In the 2005 restaging, however, the black dress was banished. Applegate came out in a fire-engine red slip. And for the local iteration, the look has become downright tame—magenta and red, but in dainty empire-cut frocks (costumes and psychedelic-pop scenography also by “Noli’s” Infante) which make Gil’s character more girl-next-door sweetheart than the eight-year veteran of the Fandango Ballroom she’s supposed to be.
And yet, irrespective of the pallid dress, Gil is amazing. Make that three-fourths amazing. She is a dancing-singing-acting dynamo, her joy at performing onstage incandescent with every twirl, kick, shake and shimmy.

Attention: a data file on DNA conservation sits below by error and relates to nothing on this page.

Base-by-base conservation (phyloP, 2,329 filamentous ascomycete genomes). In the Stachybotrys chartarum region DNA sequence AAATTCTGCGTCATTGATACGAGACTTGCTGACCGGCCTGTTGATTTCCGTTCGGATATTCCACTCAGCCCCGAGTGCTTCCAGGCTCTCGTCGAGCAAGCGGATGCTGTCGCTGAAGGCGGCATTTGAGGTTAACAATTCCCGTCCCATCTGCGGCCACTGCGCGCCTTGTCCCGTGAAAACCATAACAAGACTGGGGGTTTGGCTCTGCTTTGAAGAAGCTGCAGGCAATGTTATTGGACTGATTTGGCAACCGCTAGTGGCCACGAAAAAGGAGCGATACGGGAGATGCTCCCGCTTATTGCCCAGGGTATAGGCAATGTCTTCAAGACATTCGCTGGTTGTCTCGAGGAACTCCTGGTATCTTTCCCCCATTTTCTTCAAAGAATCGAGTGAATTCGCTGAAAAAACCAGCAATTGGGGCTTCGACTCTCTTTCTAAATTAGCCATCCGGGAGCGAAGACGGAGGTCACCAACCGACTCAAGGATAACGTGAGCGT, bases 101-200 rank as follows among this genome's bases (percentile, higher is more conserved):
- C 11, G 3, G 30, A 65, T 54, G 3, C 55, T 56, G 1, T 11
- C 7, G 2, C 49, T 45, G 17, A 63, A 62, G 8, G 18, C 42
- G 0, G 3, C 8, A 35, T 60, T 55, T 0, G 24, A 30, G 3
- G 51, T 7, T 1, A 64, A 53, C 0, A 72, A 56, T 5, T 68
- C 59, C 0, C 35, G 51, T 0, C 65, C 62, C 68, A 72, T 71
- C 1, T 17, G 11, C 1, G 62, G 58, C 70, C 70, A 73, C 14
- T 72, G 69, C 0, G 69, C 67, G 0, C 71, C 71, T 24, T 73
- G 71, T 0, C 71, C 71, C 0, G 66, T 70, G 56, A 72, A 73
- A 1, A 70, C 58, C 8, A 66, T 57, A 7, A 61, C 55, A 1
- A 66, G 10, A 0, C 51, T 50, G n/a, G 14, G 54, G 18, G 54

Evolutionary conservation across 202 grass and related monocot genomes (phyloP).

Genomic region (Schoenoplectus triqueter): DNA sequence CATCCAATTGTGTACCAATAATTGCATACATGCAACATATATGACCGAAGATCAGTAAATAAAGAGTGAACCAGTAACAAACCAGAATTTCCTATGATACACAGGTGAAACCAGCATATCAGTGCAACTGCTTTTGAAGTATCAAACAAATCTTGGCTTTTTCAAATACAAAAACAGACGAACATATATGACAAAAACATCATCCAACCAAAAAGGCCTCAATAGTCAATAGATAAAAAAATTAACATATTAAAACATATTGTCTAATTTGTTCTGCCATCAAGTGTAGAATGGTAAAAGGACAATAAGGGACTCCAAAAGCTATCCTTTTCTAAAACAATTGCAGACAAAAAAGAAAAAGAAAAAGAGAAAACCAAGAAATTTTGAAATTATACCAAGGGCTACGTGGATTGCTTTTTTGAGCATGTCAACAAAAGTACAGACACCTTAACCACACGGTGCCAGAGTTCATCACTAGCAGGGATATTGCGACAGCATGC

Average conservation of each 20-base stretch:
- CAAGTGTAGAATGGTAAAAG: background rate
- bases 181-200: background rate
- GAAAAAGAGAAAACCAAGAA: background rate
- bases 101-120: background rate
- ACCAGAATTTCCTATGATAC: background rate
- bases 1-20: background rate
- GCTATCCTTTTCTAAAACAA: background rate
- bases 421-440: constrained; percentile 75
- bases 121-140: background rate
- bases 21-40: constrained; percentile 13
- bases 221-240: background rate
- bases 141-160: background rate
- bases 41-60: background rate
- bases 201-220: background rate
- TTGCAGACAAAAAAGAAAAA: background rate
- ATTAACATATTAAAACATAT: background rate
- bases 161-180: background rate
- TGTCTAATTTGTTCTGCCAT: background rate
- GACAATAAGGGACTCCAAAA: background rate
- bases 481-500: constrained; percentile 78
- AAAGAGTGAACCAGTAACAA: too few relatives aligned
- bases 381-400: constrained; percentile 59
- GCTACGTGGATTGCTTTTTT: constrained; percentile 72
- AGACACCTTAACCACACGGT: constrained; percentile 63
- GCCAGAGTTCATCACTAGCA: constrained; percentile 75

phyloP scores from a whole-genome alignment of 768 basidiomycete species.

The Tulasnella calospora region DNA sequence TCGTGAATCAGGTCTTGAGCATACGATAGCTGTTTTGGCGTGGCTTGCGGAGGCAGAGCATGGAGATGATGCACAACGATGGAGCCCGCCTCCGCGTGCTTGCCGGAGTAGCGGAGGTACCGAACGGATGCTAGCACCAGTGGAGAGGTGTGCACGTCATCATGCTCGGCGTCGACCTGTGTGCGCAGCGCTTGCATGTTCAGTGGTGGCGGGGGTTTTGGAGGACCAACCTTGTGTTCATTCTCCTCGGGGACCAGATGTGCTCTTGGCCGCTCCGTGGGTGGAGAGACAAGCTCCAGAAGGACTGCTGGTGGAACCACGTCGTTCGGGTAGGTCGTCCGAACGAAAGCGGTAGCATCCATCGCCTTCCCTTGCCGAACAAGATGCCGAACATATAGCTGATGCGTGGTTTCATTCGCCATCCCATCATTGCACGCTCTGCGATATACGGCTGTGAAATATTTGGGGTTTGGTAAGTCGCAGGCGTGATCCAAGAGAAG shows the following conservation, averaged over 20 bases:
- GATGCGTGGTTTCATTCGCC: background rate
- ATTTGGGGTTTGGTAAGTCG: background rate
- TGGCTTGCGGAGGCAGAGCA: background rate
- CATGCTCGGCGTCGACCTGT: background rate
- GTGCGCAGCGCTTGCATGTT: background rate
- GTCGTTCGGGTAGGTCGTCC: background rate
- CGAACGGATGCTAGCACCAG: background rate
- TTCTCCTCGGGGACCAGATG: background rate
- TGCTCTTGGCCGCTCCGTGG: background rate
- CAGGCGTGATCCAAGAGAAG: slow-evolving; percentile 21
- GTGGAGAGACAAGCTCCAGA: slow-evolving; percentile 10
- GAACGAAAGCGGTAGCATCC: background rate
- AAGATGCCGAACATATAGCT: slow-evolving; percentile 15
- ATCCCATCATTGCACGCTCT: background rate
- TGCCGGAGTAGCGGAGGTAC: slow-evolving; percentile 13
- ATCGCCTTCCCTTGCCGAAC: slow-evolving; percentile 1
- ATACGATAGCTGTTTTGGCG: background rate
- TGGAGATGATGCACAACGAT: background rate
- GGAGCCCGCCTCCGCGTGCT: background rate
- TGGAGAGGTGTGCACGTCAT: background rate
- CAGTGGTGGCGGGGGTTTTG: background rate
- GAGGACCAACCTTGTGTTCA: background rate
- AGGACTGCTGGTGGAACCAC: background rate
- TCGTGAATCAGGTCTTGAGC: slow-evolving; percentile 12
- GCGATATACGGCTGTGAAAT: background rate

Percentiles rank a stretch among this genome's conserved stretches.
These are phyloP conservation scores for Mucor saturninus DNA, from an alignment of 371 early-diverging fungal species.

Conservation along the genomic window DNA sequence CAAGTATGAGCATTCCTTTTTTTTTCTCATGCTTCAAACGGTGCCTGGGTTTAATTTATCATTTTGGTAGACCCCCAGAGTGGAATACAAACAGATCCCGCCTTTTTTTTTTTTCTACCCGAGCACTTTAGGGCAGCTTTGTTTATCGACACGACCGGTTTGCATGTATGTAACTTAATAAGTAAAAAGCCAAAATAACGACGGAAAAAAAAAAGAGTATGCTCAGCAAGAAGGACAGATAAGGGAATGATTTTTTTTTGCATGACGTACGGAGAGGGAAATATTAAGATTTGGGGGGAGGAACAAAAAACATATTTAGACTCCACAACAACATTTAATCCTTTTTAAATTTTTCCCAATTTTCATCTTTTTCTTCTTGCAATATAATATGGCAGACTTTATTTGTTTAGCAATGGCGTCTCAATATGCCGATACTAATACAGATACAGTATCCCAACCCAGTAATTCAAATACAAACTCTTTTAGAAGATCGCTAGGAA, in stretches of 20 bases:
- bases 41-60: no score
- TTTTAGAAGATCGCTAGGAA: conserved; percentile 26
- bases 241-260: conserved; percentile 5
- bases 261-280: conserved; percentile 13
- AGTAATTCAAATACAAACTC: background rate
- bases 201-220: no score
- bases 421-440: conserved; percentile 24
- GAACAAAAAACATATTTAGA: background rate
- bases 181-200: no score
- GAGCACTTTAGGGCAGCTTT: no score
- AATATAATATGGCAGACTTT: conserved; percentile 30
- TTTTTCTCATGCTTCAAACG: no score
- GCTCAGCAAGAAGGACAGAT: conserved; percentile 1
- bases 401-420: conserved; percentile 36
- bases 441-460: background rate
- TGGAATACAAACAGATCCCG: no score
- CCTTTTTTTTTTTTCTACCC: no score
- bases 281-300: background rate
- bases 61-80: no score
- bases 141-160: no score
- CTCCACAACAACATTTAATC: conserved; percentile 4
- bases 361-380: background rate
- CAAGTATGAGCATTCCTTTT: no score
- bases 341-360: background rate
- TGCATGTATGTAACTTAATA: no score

She tends, however, to oversell her lines and mug through the proceedings, scrunching her lovely face for comic effect. She needn’t work so hard; Simon’s book, while dated, can still summon chuckles, and the show itself barrels through on the steam heat of its rousing dancing and musical sequences.
It’s telling that when Gil launches into song and begins hoofing her way, her cutesy exertions vanish, replaced by a poignant sensitivity that appears to make her character grow in stature (in “Where Am I Going?” for instance).
She’s not helped by being set so visually apart from the rest of her bawdily garbed sisters-in-trade (the excellent Shiela Valderrama-Martinez as Charity’s best friend Nickie pacing them all). When Gil sings, “There’s gotta be some life cleaner than this!” the disconnect between what she says and how she looks can’t be any clearer.